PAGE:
Perfect for gifts, events and study, these 52 MITZVAH CARDS convey many of the core spiritual practices of a meaningful Jewish life. Note: Name of each mitzvah appears in Hebrew with transliteration and inspiring explanation. $18/deck - 52 beautiful, professionally printed cards in a matching box
BUY NOW $18/deck
MITZVAH CARDS are great for families, schools, camps and also make excellent bar mitzvah or bat mitzvah gift or table favors; consider giving together with matching companion volumes Mitzvah Stories: Seeds for Inspiration and Learning and New Mitzvah Stories for the Whole Family.
Non-profit organization/bookstore/trade and large party discounts options are available,
Each card has a pomegranate illustration based on the Talmudic saying "Every Jew is as full of mitzvot as a pomegranate is full of seeds."
There are dozens of ways to use MITZVAH CARDS, here are ten ways our innovation team recommends:
1. You can draw one card weekly for reflection, study & practice.
2. Discuss each with a friend or teacher.
3. Invite your guests at dinners and events to each draw a mitzvah card, and then raise questions, or share a related mitzvah story or teaching.
4. Sort the cards by mitzvot you keep, those for further learning, and mitzvot you aren’t ready to take on. (Great way to know where to focus your spiritual development and learning going forward).
As a family, class, or group, create a learning order and plan for each mitzvah in your "want to learn/do more cluster"--you might consider sources and stories for study and discussion, flash mobs, news story clipping and social media sharing, and other ways to draw attention to the need for more focus on the mitzvah in our world, art projects and events, and much more. [Groups can give points for great ideas and award books from the Mitzvah Stories series to winners. This applies to other activities below as well.]
5. Sort them into two piles--mitzvot that are behaviors to engage in (mitzvot assei), and mitzvot that are behaviors to refrain from (mitzvot lo taasei). Share why you think so and examples of when one of each might apply. Invent a skit to show how one of these mitzvot could change someone's life.
6. Mitzvah Card decks are also meaningful and memorable party favors and afikomen (finding the matzah at Passover) gifts. Mitzvah Cards make a great hostess gift when going to someone's home for a Shabbat, holiday, birthday or confirmation dinner or event.
7. Sort the cards by the traditional Jewish mitzvah categories:
--Beyn adam l'makom, between you and God
--Beyn adam l'teva, between you and the natural world (consider sub-categories: causes I support with tzedakah, causes I support with my personal careful approaches to the environment, recycling, etc.), causes I promote using social media, causes I wonder about and want to discuss, causes I would like us to support as a school, camp or family...
--Beun adam l'chavero, between you and others (consider sub-categories: my schoolmates, my family, my neighbors, etc.)
--Beyn adam l'atzmo, between you and yourself
Find one that you have had a good, memorable experience with and share with a partner.
Find one you would like to better appreciate and invite people to share ideas about what that mitzvah means to them.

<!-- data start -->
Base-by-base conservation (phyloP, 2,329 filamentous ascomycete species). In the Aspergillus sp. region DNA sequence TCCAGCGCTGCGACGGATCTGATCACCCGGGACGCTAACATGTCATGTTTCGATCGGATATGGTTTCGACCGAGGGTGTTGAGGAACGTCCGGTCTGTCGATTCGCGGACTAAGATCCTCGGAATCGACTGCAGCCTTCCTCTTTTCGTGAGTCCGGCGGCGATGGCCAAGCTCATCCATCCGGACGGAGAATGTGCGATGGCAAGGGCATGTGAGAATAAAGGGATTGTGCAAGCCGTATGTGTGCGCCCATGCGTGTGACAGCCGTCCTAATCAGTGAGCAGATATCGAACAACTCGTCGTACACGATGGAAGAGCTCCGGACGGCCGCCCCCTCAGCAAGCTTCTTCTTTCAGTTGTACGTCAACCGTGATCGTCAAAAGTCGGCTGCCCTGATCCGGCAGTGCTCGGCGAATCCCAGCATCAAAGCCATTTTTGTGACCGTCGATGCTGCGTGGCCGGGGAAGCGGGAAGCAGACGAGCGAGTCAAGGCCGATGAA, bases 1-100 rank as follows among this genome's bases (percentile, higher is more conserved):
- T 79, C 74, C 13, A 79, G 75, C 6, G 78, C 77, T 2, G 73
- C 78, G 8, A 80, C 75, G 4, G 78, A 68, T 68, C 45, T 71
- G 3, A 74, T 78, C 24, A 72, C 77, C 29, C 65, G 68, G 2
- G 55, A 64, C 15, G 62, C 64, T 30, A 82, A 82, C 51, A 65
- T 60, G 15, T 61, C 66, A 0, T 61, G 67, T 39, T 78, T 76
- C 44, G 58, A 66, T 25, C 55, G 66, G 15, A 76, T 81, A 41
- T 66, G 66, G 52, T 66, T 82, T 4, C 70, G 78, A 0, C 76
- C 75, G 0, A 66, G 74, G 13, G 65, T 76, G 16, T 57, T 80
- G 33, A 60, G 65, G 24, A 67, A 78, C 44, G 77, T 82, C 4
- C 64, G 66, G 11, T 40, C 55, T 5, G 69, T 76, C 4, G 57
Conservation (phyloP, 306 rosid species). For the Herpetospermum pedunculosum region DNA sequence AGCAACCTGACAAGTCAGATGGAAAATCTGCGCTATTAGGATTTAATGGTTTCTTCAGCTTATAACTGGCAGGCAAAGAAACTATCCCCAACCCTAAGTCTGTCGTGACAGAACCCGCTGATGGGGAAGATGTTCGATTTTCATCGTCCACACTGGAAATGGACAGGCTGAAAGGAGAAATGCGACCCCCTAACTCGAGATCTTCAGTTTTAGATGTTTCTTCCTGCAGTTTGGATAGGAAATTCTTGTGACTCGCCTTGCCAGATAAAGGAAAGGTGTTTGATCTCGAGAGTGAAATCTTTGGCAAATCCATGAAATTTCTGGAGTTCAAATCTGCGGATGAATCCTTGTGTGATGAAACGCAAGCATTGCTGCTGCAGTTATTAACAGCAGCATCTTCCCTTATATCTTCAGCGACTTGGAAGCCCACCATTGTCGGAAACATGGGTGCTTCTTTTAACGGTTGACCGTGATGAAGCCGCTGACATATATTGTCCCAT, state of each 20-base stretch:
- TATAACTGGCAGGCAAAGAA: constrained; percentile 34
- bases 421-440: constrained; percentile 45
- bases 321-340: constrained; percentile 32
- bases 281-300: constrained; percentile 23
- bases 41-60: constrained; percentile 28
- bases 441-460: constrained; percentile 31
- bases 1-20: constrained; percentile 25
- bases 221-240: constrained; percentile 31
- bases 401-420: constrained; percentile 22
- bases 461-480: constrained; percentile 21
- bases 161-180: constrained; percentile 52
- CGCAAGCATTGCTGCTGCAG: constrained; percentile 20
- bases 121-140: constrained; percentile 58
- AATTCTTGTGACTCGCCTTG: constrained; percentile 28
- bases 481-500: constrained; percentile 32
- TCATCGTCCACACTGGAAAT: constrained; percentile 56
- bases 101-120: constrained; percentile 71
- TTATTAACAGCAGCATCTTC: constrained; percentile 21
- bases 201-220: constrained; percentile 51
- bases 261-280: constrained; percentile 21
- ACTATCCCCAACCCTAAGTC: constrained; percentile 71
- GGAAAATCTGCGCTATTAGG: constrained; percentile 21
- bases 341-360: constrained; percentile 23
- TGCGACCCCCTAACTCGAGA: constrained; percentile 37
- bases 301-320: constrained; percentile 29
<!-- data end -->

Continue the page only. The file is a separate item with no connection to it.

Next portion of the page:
Either write the name of your mitzvah in indelible ink on a strip of cloth to wear on your wrist this week or in lipstick or water-soluble marker on your mirror at home as a reminder, or open your cell phone if you have one and use the screen saver format that allows you to write words on your screen to put a minder message to yourself to come up on your screen each time you turn it on.
8. Does your community hold a Mitzvah Day? Make a deck available to whomever completes all the mitzvah opportunities! Sell Mitzvah Cards and their companion books as a fundraiser at your Mitzvah Day to benefit one of the causes. We'll give you the gift shop/institutional discount rate to do so.
9. Keep a basket of mitzvah cards to draw as folks enter for services, have them draw one and discuss with someone sitting nearby as an ice-breaker and to deepen in awareness of the range of mitzvot.
10. Put out three empty baskets or bowls and fill them as follows (great for a party, class or family dinner or gathering:)
a. Take five minutes to write out identities of people you know or want to know, "Uncle, coach, delivers our mail, janitor, cousin, retired nun, journalist, filmmaker, etc. on blank business cards or strips of paper.
b. Take five minutes to write out things people do on another batch of cards or strips of paper:
plays football, paints watercolors, expert at knitting, grows spices, flies a plane, plays violin, etc.
c. In another fish bowl sprinkle a full deck of mitzvah cards.
Now make lines in front of the three bowls. Whoever picks a card from the bowls next to yours, sit together as a team and come up with a 3 minutes talk about ways to apply the mitzvah you drew to the combined identity of the "person" you drew.
1. Mitzvah Stories: Seeds for Inspiration and Learning
Goldie Milgram & Ellen Frankel [Eds] with Peninnah Schram, Cherie Karo Schwartz, Arthur Strimling and 60 contributing authors!
Honored by the National Jewish Book Awards!
2. New Mitzvah Stories for the Whole Family
Includes new, contemporary mitzvah stories from across the full spectrum of Jewish practice, for sharing across the generations. Study guides included.
With the green hyperlink below you can use a credit card to order your Mitzvah Cards retail via Amazon or write firstname.lastname@example.org for discount rates for bulk orders.